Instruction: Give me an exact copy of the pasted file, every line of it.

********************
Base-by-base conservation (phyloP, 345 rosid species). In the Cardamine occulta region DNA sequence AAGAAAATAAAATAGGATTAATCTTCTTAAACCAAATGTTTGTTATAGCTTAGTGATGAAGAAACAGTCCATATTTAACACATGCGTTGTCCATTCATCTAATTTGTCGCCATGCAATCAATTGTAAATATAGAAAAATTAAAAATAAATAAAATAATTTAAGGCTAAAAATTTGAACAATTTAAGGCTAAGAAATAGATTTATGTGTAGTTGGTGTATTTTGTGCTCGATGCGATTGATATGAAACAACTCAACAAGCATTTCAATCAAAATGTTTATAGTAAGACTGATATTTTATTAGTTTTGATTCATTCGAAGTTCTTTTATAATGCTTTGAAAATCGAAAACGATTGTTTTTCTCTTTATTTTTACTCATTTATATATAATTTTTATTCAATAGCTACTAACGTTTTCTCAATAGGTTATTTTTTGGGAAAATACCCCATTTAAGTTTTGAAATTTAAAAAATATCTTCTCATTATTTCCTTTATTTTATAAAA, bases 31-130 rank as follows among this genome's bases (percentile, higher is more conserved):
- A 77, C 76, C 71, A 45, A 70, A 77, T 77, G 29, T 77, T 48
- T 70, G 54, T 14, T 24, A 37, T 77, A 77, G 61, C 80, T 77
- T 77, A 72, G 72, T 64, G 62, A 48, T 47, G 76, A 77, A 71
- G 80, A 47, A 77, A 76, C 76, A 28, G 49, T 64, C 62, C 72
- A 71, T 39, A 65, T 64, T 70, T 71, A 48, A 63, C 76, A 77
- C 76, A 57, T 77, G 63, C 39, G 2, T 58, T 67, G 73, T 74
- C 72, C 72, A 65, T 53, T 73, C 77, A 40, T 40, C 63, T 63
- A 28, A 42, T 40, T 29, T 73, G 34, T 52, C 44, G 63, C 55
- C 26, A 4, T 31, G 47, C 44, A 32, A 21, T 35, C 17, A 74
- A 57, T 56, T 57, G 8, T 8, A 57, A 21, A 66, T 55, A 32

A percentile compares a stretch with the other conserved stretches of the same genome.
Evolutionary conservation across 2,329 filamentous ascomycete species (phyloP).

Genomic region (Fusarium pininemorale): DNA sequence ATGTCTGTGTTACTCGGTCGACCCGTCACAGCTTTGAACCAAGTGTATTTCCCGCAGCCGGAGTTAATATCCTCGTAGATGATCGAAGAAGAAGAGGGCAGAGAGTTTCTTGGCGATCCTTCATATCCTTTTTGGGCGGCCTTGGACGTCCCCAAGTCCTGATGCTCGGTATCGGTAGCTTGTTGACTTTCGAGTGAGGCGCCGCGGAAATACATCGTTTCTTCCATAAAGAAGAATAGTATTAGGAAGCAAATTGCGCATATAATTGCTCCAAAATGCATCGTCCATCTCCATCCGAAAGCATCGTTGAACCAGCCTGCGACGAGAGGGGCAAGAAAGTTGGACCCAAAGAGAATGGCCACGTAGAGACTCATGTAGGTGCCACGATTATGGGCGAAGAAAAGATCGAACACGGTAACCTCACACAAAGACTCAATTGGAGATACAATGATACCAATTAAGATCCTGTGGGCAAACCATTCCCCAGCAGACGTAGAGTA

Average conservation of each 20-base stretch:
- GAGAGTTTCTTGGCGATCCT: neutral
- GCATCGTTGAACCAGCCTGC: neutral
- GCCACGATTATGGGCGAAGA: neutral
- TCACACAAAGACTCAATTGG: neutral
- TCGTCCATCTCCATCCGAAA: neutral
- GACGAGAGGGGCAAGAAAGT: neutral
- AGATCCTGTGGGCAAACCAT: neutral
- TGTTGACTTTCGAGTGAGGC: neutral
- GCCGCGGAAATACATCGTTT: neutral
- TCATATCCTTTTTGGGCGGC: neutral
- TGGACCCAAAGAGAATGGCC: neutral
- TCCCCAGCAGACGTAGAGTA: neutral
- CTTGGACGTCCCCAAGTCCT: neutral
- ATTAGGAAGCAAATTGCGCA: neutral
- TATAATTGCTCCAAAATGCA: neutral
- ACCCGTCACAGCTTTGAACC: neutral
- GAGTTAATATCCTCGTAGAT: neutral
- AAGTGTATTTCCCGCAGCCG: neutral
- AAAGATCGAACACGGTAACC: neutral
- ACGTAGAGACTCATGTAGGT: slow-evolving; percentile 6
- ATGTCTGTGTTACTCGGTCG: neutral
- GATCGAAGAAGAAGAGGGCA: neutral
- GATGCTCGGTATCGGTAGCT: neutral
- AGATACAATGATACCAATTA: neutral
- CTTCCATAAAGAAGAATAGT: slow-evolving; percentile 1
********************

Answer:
Base-by-base conservation (phyloP, 345 rosid species). In the Cardamine occulta region DNA sequence AAGAAAATAAAATAGGATTAATCTTCTTAAACCAAATGTTTGTTATAGCTTAGTGATGAAGAAACAGTCCATATTTAACACATGCGTTGTCCATTCATCTAATTTGTCGCCATGCAATCAATTGTAAATATAGAAAAATTAAAAATAAATAAAATAATTTAAGGCTAAAAATTTGAACAATTTAAGGCTAAGAAATAGATTTATGTGTAGTTGGTGTATTTTGTGCTCGATGCGATTGATATGAAACAACTCAACAAGCATTTCAATCAAAATGTTTATAGTAAGACTGATATTTTATTAGTTTTGATTCATTCGAAGTTCTTTTATAATGCTTTGAAAATCGAAAACGATTGTTTTTCTCTTTATTTTTACTCATTTATATATAATTTTTATTCAATAGCTACTAACGTTTTCTCAATAGGTTATTTTTTGGGAAAATACCCCATTTAAGTTTTGAAATTTAAAAAATATCTTCTCATTATTTCCTTTATTTTATAAAA, bases 31-130 rank as follows among this genome's bases (percentile, higher is more conserved):
- A 77, C 76, C 71, A 45, A 70, A 77, T 77, G 29, T 77, T 48
- T 70, G 54, T 14, T 24, A 37, T 77, A 77, G 61, C 80, T 77
- T 77, A 72, G 72, T 64, G 62, A 48, T 47, G 76, A 77, A 71
- G 80, A 47, A 77, A 76, C 76, A 28, G 49, T 64, C 62, C 72
- A 71, T 39, A 65, T 64, T 70, T 71, A 48, A 63, C 76, A 77
- C 76, A 57, T 77, G 63, C 39, G 2, T 58, T 67, G 73, T 74
- C 72, C 72, A 65, T 53, T 73, C 77, A 40, T 40, C 63, T 63
- A 28, A 42, T 40, T 29, T 73, G 34, T 52, C 44, G 63, C 55
- C 26, A 4, T 31, G 47, C 44, A 32, A 21, T 35, C 17, A 74
- A 57, T 56, T 57, G 8, T 8, A 57, A 21, A 66, T 55, A 32

A percentile compares a stretch with the other conserved stretches of the same genome.
Evolutionary conservation across 2,329 filamentous ascomycete species (phyloP).

Genomic region (Fusarium pininemorale): DNA sequence ATGTCTGTGTTACTCGGTCGACCCGTCACAGCTTTGAACCAAGTGTATTTCCCGCAGCCGGAGTTAATATCCTCGTAGATGATCGAAGAAGAAGAGGGCAGAGAGTTTCTTGGCGATCCTTCATATCCTTTTTGGGCGGCCTTGGACGTCCCCAAGTCCTGATGCTCGGTATCGGTAGCTTGTTGACTTTCGAGTGAGGCGCCGCGGAAATACATCGTTTCTTCCATAAAGAAGAATAGTATTAGGAAGCAAATTGCGCATATAATTGCTCCAAAATGCATCGTCCATCTCCATCCGAAAGCATCGTTGAACCAGCCTGCGACGAGAGGGGCAAGAAAGTTGGACCCAAAGAGAATGGCCACGTAGAGACTCATGTAGGTGCCACGATTATGGGCGAAGAAAAGATCGAACACGGTAACCTCACACAAAGACTCAATTGGAGATACAATGATACCAATTAAGATCCTGTGGGCAAACCATTCCCCAGCAGACGTAGAGTA

Average conservation of each 20-base stretch:
- GAGAGTTTCTTGGCGATCCT: neutral
- GCATCGTTGAACCAGCCTGC: neutral
- GCCACGATTATGGGCGAAGA: neutral
- TCACACAAAGACTCAATTGG: neutral
- TCGTCCATCTCCATCCGAAA: neutral
- GACGAGAGGGGCAAGAAAGT: neutral
- AGATCCTGTGGGCAAACCAT: neutral
- TGTTGACTTTCGAGTGAGGC: neutral
- GCCGCGGAAATACATCGTTT: neutral
- TCATATCCTTTTTGGGCGGC: neutral
- TGGACCCAAAGAGAATGGCC: neutral
- TCCCCAGCAGACGTAGAGTA: neutral
- CTTGGACGTCCCCAAGTCCT: neutral
- ATTAGGAAGCAAATTGCGCA: neutral
- TATAATTGCTCCAAAATGCA: neutral
- ACCCGTCACAGCTTTGAACC: neutral
- GAGTTAATATCCTCGTAGAT: neutral
- AAGTGTATTTCCCGCAGCCG: neutral
- AAAGATCGAACACGGTAACC: neutral
- ACGTAGAGACTCATGTAGGT: slow-evolving; percentile 6
- ATGTCTGTGTTACTCGGTCG: neutral
- GATCGAAGAAGAAGAGGGCA: neutral
- GATGCTCGGTATCGGTAGCT: neutral
- AGATACAATGATACCAATTA: neutral
- CTTCCATAAAGAAGAATAGT: slow-evolving; percentile 1